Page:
Back in the 1990’s, I wrote, directed and produced industrial and instructional videos. The objective of any tutorial is to get the information across without over-taxing the various limitations of the human mind and its attention span. Cross that line and you’ve lost your audience. With those things in mind, here is an adaptation of the rules of thumb we used…
The most useful tutorials:
- HAVE voice-over (see most available videos; and if you’re doing the voice-over in your second or even third language and you’re not sure the viewer will understand your accent, you have the option of supplying captions)
- HAVE ‘section cards’ at the beginning of each discrete segment of the video (see The Guerrilla CG Project)
- DO illustrate any theory or background covered (see The Guerrilla CG Project and Humane Rigging by Nathan Vegdahl)
- HAVE a related Blender file containing the final outcome of the tutorial (see Blender Cookie and Blender Guru among others)
- HAVE high enough resolution (1080p preferred) so the mouse pointer and what it’s clicking can be seen clearly
- MAKE the viewing fun without being frivolous
There was one set of tutorials I came across (don’t remember what software it was for) that had video bookmarks allowing the viewer to jump to any section of the video by clicking on a hyperlink. Cool idea.
Tutorials need to stay on topic. I’ve watched some where the author offers opinions of various things or talks about issues barely related to the topic. That kind of thing has its place, but why not do a ‘rant’ video as a separate thing? Then you can really let loose.
Also related to topic:
If a tutorial is about rigging (for instance) I’d rather not watch the model being built before it’s rigged. That’s a separate topic and, I think, a separate video: modeling. Starting from a default scene and deleting the cube is seriously going too far.
Even if a tutorial covers only rigging and weight painting, it’s better IMHO to make two videos, one for rigging and one for weight painting. And if part of the weight painting video is about how the tools work, each tool deserves its own section card as do each step of the actual process of weight painting.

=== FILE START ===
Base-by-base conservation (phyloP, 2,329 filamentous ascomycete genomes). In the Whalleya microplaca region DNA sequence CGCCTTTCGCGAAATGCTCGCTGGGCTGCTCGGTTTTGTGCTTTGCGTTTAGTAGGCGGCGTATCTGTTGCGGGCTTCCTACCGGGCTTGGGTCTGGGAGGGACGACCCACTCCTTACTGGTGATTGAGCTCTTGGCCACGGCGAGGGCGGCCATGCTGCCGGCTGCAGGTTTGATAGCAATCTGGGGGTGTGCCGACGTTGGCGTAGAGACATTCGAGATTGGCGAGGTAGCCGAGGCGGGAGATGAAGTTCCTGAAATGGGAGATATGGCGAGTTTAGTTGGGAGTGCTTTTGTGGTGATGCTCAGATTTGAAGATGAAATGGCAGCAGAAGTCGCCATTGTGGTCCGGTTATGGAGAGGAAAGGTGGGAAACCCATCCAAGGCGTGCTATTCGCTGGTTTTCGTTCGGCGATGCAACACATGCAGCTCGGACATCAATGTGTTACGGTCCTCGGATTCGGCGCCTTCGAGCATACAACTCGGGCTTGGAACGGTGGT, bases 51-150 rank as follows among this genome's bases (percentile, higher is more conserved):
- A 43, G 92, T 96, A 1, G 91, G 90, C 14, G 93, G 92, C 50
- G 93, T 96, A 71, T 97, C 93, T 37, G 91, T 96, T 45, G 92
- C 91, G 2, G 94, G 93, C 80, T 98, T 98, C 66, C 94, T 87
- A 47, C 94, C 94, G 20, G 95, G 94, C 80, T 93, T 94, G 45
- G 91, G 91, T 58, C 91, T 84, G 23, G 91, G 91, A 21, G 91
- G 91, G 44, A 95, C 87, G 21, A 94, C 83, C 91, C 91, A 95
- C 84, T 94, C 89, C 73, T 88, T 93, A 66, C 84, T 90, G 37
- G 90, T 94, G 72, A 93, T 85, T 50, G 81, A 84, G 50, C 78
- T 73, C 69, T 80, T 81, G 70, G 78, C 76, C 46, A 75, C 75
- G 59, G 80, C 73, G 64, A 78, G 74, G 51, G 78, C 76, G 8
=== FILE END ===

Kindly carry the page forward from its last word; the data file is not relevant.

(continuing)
Video tutorials should also:
- NOT back up and redo part of a process because the author went down the wrong road (this is really confusing because, if I’m following along, I have to figure out how many steps to undo to get back to the restart point)
- NOT say “I’ll pause while I figure this out” (if you don’t know the topic well enough to do the tutorial, wait until you do. And even if you do know it well enough and got confused because of new/moved features, this type of thing doesn’t elicit confidence in the tutorial)
- NOT use music except during intro credits, over section cards and during tail credits (personally, I love music and if I’m trying to pay attention to a tutorial with music, all my brain wants to do is listen to the music; I end up learning zip, zero, nada, so please, leave out the music)
When I watch tutorials, I can’t absorb the entire thing in one go. Take rigging again as a for-instance: I’ll watch the section on rigging a leg and foot, then go practice it (and likely re-watch that section several times) before moving on to the part about rigging the arm and hand. That’s one reason why section cards are important to me.
All this boils down to: Plan, record, edit.